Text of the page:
Moonball and its many variations is a great limbering activity with therapeutic value. It fosters the development of communication skills, problem solving skills, and positive competition. It's also a great gauge for how well the group is working together, and for determining whether members are feeling physically safe when others share their personal space.

Many scenarios can be used to frame the regular game of moonball. Two examples follow:

  • (to your group): "I have what looks like a beach ball. But really, this object was found out in the Mojave Desert after a fiercely intense and bountiful meteor shower. Now I only say it looks like a beach ball because you might pick it up and hold on to it for too long. Or you might think you can bounce itfrom hand to hand, back and forth. WRONG. If you did, the prolonged exposure to the chemicals it has stored on its exterior surface would affect the use of your hands (or any other limbs that it touches). You'd soon feel a numbing sensation, followed by temporary paralysis. Still, if you're up for a challenge, we can try to play with it as a team and see how long we can keep it from returning to the ground. Shall we try it? I can start by quickly picking it off the ground and bouncing it towards someone. Your job is to keep it off the ground, AND OFF YOUR LIMBS. Are we ready? Here goes!"

Or, more simply:

  • "Let's try to keep this ball off the ground. No passing it to yourself and no holding on to the ball is allowed. We start counting hits when the ball is off the ground, and we stop counting when it touches the ground. A group I know got to 440 hits. Shall we try?"


  • Moon Ball: Simply keep the beach ball in the air for as many hits as possible. Usually, no one may hit the ball more than once consecutively, and if the ball touches ground, the game is over.
  • Diminishing Spot Moon Ball: In this variation, have group members start off on individual carpet squares (or other markers, like paper taped to the floor). Everyone must have one foot on a floor spot. No one may hit more than once in a row. Every time the ball touches the floor, or someone comes totally off their spot, the group has to get rid of one spot. Sharing of the remaining carpet squares becomes a must because no players sit out of the game when they lose theirs. In the end, a group could all be sharing one square among all the members. You might also try adding more moonballs to make it more chaotic. This game can be played in one location with one big group. It can be played sitting down, rolling the balls. Also, you can "lose a limb" (see below) when the ball touches the ground, the group can no longer use their arms, then legs, head, or eyes.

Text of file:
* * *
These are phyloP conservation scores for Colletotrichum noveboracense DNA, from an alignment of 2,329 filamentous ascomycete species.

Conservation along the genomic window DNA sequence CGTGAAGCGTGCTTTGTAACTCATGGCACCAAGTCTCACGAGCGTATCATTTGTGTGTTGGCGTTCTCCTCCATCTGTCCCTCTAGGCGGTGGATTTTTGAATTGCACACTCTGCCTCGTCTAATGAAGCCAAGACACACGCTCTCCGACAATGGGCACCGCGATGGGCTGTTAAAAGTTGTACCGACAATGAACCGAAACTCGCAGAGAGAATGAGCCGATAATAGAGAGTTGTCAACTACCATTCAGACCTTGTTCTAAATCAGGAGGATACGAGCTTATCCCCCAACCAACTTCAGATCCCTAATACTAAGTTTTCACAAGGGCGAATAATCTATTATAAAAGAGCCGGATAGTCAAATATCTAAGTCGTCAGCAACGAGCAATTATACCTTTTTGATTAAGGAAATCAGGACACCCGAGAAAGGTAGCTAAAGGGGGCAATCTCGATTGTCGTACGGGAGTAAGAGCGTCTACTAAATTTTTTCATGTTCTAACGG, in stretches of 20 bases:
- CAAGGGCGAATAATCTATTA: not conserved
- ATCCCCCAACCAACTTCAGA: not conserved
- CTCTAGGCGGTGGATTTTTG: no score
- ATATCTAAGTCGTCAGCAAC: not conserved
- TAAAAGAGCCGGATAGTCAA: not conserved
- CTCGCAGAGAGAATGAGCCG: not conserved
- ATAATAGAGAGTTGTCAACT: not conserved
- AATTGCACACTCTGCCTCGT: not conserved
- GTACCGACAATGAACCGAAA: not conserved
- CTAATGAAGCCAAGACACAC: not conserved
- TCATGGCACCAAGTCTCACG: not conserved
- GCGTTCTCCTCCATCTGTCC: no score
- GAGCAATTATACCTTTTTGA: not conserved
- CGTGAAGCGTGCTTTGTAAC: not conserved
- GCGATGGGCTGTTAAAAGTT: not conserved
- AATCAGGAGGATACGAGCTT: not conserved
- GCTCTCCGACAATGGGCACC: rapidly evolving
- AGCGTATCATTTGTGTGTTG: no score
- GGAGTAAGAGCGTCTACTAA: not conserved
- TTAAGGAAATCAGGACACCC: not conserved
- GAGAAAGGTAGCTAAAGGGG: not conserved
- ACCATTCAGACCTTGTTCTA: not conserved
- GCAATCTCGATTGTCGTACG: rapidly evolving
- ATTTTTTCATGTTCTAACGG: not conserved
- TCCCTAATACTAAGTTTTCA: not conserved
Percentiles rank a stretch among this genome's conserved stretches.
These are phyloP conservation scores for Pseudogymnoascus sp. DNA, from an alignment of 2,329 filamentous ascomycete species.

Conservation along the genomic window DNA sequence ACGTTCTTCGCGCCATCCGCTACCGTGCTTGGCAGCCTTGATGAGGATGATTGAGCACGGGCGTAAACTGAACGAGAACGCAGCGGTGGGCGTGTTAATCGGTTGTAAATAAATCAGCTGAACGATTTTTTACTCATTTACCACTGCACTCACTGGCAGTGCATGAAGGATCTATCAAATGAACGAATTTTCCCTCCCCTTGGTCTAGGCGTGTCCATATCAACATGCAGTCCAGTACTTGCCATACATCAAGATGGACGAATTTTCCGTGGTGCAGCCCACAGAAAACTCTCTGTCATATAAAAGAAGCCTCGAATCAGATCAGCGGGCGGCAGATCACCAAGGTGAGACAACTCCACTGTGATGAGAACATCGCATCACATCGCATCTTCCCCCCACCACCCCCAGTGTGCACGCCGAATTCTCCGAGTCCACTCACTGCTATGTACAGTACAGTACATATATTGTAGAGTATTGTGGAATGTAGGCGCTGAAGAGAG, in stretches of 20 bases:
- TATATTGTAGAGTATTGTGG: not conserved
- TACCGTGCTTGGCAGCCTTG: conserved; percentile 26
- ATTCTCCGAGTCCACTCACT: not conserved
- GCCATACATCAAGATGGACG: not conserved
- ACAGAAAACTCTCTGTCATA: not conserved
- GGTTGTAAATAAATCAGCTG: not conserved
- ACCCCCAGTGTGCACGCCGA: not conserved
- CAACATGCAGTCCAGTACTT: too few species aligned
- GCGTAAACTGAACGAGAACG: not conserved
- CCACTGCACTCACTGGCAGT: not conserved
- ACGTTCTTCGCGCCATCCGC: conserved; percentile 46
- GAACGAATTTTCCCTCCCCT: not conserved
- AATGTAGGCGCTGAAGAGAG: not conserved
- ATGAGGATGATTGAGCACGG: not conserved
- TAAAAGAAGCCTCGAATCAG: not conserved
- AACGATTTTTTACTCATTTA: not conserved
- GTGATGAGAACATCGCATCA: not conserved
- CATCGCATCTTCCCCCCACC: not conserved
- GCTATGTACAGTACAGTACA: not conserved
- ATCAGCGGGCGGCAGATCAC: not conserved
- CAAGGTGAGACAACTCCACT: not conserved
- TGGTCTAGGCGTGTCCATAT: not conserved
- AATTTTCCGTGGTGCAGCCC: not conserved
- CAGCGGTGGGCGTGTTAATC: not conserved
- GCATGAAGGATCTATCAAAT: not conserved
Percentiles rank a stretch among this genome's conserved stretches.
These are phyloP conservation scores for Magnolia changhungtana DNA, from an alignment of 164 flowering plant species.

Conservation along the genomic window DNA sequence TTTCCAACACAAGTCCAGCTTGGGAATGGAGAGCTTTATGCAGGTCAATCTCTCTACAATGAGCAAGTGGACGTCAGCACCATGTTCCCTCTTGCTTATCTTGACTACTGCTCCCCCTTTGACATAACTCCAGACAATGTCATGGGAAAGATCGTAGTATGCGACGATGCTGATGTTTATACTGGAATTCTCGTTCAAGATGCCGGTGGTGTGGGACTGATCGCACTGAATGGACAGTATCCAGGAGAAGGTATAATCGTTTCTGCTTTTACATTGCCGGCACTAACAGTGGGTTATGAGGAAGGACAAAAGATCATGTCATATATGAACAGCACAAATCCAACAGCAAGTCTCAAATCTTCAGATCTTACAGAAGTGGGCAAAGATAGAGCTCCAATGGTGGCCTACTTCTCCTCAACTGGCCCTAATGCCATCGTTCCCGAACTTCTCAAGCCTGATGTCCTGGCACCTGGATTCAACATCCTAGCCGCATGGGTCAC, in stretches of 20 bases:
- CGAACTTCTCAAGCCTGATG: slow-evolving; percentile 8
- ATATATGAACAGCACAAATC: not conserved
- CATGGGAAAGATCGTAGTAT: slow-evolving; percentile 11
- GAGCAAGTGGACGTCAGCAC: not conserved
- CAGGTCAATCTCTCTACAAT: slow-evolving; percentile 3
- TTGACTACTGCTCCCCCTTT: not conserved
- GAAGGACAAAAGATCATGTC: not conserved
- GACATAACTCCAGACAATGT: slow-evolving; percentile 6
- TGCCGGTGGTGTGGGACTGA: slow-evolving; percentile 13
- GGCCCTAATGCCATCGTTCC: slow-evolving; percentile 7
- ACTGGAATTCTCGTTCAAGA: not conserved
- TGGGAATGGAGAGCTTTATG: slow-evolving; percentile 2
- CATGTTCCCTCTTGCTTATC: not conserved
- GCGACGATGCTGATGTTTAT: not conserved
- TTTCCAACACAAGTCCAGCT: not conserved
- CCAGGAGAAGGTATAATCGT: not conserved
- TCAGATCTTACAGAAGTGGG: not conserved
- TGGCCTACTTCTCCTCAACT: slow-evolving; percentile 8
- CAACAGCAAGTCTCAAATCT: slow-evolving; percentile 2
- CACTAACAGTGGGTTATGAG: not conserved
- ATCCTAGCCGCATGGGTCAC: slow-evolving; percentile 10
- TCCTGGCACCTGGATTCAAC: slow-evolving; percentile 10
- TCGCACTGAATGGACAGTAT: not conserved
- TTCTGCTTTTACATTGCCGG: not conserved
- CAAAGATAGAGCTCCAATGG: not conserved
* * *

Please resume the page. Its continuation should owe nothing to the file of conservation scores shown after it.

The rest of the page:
• Lose a Limb Moon Ball: Another variation maintains the same basic rules, but counting hits becomes essential. After the group is warmed up, the group starts the game while counting successful hits. When the ball touhces the ground, the number of successful strokes is recorded. Now, the group has to get to that magic number again. If they succeed, the group keeps counting until the ball drops. Now, the group has a higher number of strokes to beat. When they fail to beat the magic number, the group loses a limb ("OK, everyone loses their right arm!"). As the game progresses, and the group attempts to get to the same magic number minus a limb. If they fail, more limbs are lost.
Note: If your goal for the activity is to get them circled and ready for the next challenge, do not offer opportunities to redeem limbs. At some point, the group has lost both arms, both legs and have only their head to hit with (which leaves them squatting on the floor/ground, attempting to pick up the ball with a head and trying to pass it to others). At this point, they are circled, on the ground and ready to move to the next event/challenge.
Note 2: However, if this is not your goal, you can add a way for the group to retrieve a limb ("If you get to the magic number plus one stroke, then you are able to retrieve a lost limb.")
  • Limb Moon Ball: This one allows the ball to be hit by a specific limb only (right hand/arm; left leg, etc.).
  • Competitive Moon Ball: In this version, the object is to be the last person out. Any hit goes. The person who touches the ball last in any round loses her/his spot and joins someone else.
  • Four-Corner Moon Ball: In this one, four corners are designated (with carpet mats, milk crates, etc.). The group has to travel to each corner and someone who is on the designated marker must hit the ball while atop the marker before the group moves on to another location. All 4 markers have to be reached.
  • Transition Moon Ball: In this one, the group moves from A (the classroom, the gym, the door leading to the yard) to B (a tree in the yard, the basketball hoop, the group room, etc) while playing moon ball. Game starts with the ball bouncing off A and the group transitions toward B playing basic moon ball. The ball must bounce off B to finish the game.
  • Volleyball Moon Ball: The group is split in two teams by a net or a boundary rope tied approximately the height of a volleyball net. Each participant is on a spot. The object is to play regular moon ball while also following volleyball rules.
  • Group Count Moon Ball: While playing the regular game, but to enhance inclusion, I sometimes tell the group that the counting of the hits will not start until everyone has hit it at least once.

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